Marine food webs found to be susceptible to climate change—10 January 2018 

A new study by Australian Research Council (ARC) researchers at The University of Adelaide demonstrates how climate change can drive the collapse of marine food webs by restricting energy flows between producers, herbivores, and carnivores.

Lead author Hadayet Ullah and supervisors Professor Ivan Nagelkerken and Associate Professor Damien Fordham of The University of Adelaide, who are both recipients of ARC Future Fellowships, show that increased temperatures reduce the vital flow of energy from the primary producers at the bottom, to intermediate consumers, to predators at the top of marine food webs.

Such disturbances in energy transfer can potentially lead to a decrease in food availability for top predators, which in turn, can lead to negative impacts for many marine species within these food webs.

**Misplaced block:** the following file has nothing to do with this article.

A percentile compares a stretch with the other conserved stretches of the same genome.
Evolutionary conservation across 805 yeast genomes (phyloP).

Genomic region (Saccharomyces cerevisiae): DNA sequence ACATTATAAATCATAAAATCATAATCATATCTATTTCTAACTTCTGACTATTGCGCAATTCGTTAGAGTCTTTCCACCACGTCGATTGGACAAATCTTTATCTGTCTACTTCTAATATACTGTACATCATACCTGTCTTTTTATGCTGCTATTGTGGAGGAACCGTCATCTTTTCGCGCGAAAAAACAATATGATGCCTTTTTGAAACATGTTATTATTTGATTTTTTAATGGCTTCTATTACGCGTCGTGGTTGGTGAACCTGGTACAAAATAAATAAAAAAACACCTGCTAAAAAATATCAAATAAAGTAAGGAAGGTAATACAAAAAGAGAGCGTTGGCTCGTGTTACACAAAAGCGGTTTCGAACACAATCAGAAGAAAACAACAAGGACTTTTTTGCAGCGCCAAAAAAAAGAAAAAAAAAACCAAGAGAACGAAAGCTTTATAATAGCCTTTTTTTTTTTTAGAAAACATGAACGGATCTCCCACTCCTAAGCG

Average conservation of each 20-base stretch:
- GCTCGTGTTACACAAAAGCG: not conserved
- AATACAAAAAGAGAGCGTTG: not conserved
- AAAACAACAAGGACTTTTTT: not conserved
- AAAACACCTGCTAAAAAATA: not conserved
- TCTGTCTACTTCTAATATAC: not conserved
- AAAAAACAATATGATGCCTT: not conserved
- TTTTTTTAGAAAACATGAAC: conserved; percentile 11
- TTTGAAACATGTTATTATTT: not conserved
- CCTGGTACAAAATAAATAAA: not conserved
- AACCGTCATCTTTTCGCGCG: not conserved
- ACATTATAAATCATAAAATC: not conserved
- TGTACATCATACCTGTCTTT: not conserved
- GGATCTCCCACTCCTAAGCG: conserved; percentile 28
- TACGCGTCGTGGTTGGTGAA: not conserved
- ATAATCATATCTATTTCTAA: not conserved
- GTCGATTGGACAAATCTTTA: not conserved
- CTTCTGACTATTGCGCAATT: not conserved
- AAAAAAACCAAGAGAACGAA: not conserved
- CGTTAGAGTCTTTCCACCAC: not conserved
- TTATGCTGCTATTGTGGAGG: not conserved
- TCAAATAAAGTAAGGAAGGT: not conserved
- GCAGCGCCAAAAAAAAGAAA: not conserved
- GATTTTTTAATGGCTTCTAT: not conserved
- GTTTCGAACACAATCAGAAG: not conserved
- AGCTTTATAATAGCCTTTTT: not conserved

The research is published in the open access journal PLOS Biology.

Media issued by The University of Adelaide.


Image: Reduced energy flow means that the amount of food available for predators -- such as fishes -- at the top of food webs is reduced, with potential consequences for fisheries species.
Credit: Lance Anderson, Unsplash

Original Published Date: 
Thursday, January 11, 2018